October 21, 2021

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U.S., Chinese artists celebrate Spring Festival with virtual concert of hope

In this video screenshot, artists perform during

In this video screenshot, artists perform during “Sounds of Spring — China-U.S. Musicians Virtual Concert 2021,” which streams on Facebook and YouTube on Saturday to celebrate the upcoming Spring Festival, on Feb. 6, 2021. (Xinhua)

Artists from prominent Chinese conservatories of music and their U.S. partners on Saturday presented a virtual concert to celebrate the upcoming Spring Festival which marks a new start in life.

“Sounds of Spring — China-U.S. Musicians Virtual Concert 2021,” which started to stream on Facebook and YouTube at 8:00 p.m. EST on Saturday (0100 GMT on Sunday), featured guest artist, famous Chinese pianist Lang Lang, as well as students and faculty from a dozen Chinese and U.S. music colleges and universities.

The about 100-minute concert was the first of a series of online programs hosted by the Chinese embassy in the U.S. to mark the Chinese New Year, which falls on Feb. 12.

“Spring is the beginning of a year. In the Chinese zodiac, 2021 is the year of the Ox, which symbolises overcoming difficulties and achieving prosperity,” said Chinese Ambassador to the United States Cui Tiankai at the opening ceremony of the concert.

He said the past year was “truly extraordinary” with mankind faced with the common challenges of combating COVID-19, restoring global growth and protecting livelihood.

“Only by joining our hands for shared responses can we create a better future,” said Cui.

“I am looking forward to the wonderful performance of our young artists, and hope that the fascinating music presented by them will bring warmth, kindle hopes and kick off a beautiful spring for the people of our two countries,” he said.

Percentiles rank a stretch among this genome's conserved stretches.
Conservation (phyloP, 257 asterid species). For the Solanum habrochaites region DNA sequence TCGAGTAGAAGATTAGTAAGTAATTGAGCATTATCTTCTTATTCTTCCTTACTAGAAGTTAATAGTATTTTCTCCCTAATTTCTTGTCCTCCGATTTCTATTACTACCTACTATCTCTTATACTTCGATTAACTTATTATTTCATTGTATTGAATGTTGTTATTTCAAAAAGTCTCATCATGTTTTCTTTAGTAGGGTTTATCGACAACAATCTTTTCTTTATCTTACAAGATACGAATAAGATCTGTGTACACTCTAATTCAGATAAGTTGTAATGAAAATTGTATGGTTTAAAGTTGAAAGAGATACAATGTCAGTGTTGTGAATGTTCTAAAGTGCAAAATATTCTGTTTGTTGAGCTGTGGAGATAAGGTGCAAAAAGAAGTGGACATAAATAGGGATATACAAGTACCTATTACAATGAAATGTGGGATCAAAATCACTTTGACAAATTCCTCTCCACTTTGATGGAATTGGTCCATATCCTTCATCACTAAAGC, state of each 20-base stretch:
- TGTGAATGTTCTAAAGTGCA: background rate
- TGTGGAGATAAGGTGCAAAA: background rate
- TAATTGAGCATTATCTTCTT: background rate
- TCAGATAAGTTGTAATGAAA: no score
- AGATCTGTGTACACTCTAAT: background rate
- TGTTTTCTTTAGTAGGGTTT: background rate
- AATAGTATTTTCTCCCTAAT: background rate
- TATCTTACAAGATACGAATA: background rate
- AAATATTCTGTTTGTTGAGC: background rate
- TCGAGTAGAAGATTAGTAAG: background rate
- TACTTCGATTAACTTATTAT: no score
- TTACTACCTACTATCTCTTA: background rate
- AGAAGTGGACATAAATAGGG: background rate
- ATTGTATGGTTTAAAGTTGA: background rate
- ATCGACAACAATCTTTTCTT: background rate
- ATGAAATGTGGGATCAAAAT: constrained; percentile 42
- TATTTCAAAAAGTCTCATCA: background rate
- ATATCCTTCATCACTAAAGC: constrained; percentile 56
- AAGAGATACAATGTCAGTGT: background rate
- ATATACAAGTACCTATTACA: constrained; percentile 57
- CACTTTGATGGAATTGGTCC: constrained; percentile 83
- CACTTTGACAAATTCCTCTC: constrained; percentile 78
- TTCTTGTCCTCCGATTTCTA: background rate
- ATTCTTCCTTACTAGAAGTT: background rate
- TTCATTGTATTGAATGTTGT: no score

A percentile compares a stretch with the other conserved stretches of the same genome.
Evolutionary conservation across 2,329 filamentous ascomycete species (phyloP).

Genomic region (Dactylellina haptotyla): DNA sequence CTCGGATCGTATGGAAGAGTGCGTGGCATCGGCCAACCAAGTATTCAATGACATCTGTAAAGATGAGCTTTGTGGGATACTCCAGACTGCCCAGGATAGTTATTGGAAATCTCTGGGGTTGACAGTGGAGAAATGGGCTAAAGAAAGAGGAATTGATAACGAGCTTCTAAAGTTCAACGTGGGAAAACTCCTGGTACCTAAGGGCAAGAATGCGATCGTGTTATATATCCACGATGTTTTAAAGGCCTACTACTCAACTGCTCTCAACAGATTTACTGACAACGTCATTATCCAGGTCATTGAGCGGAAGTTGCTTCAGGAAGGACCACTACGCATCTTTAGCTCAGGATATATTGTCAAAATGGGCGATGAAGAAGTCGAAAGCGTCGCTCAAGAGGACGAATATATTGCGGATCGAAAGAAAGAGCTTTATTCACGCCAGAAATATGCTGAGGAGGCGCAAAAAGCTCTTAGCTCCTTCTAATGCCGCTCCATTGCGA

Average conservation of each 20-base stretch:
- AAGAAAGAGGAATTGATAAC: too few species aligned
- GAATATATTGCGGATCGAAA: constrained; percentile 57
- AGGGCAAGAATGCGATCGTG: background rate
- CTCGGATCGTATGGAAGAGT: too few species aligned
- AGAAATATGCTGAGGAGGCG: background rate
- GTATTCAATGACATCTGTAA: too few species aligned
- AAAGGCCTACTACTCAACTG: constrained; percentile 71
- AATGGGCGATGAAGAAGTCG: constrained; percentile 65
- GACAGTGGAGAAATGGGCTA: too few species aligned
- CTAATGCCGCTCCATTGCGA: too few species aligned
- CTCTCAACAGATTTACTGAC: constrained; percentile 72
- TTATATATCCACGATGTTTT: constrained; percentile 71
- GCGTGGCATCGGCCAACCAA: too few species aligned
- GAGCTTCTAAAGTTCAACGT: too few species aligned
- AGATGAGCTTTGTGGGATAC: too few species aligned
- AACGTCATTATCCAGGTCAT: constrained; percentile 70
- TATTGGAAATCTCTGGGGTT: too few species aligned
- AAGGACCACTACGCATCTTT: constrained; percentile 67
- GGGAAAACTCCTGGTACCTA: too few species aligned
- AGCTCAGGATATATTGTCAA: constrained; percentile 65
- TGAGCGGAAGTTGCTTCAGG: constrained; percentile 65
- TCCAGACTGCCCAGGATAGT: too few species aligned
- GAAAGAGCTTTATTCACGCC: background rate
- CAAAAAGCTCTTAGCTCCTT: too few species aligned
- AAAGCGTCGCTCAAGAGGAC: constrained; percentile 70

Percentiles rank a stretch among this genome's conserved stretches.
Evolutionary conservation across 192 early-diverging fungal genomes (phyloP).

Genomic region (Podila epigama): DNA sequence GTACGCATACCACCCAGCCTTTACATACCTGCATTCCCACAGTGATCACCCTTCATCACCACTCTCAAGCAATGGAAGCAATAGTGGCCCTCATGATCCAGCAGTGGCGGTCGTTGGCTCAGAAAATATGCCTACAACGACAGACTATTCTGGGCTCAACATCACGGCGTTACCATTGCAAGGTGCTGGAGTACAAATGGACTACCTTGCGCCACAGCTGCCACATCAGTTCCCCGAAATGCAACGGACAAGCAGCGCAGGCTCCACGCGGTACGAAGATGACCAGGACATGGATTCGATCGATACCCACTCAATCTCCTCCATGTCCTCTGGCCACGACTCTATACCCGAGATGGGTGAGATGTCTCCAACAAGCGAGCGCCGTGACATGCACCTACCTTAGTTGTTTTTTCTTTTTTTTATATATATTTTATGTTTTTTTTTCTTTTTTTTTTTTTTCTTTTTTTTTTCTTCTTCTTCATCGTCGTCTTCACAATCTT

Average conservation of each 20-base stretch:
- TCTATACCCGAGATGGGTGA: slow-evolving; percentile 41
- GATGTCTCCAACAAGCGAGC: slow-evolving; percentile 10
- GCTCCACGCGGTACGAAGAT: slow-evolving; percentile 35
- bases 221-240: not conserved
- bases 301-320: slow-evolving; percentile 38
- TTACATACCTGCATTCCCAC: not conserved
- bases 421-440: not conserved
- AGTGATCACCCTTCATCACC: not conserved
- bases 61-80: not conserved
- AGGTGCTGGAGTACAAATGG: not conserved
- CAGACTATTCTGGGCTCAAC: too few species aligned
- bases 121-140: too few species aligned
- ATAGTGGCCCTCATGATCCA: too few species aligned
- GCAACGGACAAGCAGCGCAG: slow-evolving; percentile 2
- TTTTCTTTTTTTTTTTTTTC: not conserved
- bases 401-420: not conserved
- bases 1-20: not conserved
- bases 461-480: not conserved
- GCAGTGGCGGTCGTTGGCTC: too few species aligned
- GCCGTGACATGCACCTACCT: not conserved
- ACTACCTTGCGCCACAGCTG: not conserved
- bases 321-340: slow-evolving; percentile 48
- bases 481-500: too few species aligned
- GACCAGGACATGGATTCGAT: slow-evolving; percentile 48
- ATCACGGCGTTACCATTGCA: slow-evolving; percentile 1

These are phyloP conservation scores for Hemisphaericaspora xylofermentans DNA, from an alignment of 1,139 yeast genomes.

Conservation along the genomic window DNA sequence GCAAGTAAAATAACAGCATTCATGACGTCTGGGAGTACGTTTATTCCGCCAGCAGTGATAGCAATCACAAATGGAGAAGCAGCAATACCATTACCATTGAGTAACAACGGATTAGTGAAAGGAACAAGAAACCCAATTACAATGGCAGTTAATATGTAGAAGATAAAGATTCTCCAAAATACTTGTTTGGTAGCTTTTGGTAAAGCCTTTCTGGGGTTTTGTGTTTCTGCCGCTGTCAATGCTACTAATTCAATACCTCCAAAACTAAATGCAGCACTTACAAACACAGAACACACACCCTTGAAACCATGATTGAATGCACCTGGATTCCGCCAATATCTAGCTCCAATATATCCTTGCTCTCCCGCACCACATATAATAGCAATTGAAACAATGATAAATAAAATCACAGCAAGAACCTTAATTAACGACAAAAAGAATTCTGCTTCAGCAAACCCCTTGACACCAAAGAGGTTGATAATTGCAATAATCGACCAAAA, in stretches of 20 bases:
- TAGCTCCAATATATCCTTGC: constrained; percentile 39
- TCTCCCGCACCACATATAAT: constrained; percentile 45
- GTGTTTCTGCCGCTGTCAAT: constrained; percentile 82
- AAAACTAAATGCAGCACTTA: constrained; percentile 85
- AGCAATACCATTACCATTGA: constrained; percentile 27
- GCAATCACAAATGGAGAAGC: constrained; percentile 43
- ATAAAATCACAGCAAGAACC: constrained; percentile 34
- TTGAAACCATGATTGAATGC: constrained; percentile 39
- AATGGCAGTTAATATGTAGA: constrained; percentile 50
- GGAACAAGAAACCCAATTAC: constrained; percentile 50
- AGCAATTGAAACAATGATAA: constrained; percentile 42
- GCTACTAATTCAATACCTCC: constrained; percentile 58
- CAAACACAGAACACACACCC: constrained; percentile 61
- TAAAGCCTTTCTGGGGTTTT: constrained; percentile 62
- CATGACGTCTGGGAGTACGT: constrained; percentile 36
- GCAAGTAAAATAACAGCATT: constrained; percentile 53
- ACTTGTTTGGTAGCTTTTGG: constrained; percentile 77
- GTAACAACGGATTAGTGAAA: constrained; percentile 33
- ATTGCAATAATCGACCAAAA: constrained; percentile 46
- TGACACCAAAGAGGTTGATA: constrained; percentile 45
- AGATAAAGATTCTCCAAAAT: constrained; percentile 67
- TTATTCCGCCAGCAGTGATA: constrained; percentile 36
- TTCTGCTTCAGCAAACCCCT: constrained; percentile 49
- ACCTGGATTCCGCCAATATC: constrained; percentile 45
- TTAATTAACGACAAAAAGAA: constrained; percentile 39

“The charm of art is the light through the wintry night and a bridge connecting countries, ethnicities, cultures and generations. It embodies people’s love of life and yearning for a better future,” said the ambassador.

“Great music knows no borders, no boundaries, no language barriers, and carries the power to bring us together with love and compassion,” said professor of Manhattan School of Music David Geber, who participated in cello ensemble Sarabande composed by Johann Sebastian Bach, in his video message.

“It speaks to our united humanity, emotions, aspirations, and needs for personal expression. It is entirely possible it is now more important than any earlier point in history of music,” he said.

The culmination of the concert was “Cloud Art Music — WE” presented by Central Conservatory of Music and performed by a cloud choir which groups 212 musicians from world major orchestras and 302 professors and students from world partner conservatories.

The symphonic chorus, created by professor Li Xiaobing of Central Conservatory of Music, pays tribute to the courage and resilience of people and countries in their fight against the COVID-19 pandemic.

The concert is a co-production by the Central Conservatory of Music, Shanghai Conservatory of Music, Tianjin Conservatory of Music, Wuhan Conservatory of Music, Bard College Conservatory of Music, Berklee College of Music, Eastman School of Music of University of Rochester, Manhattan School of Music, New York University, Yale School of Music, Tianjin Juilliard School, and Shanghai Orchestra Academy.

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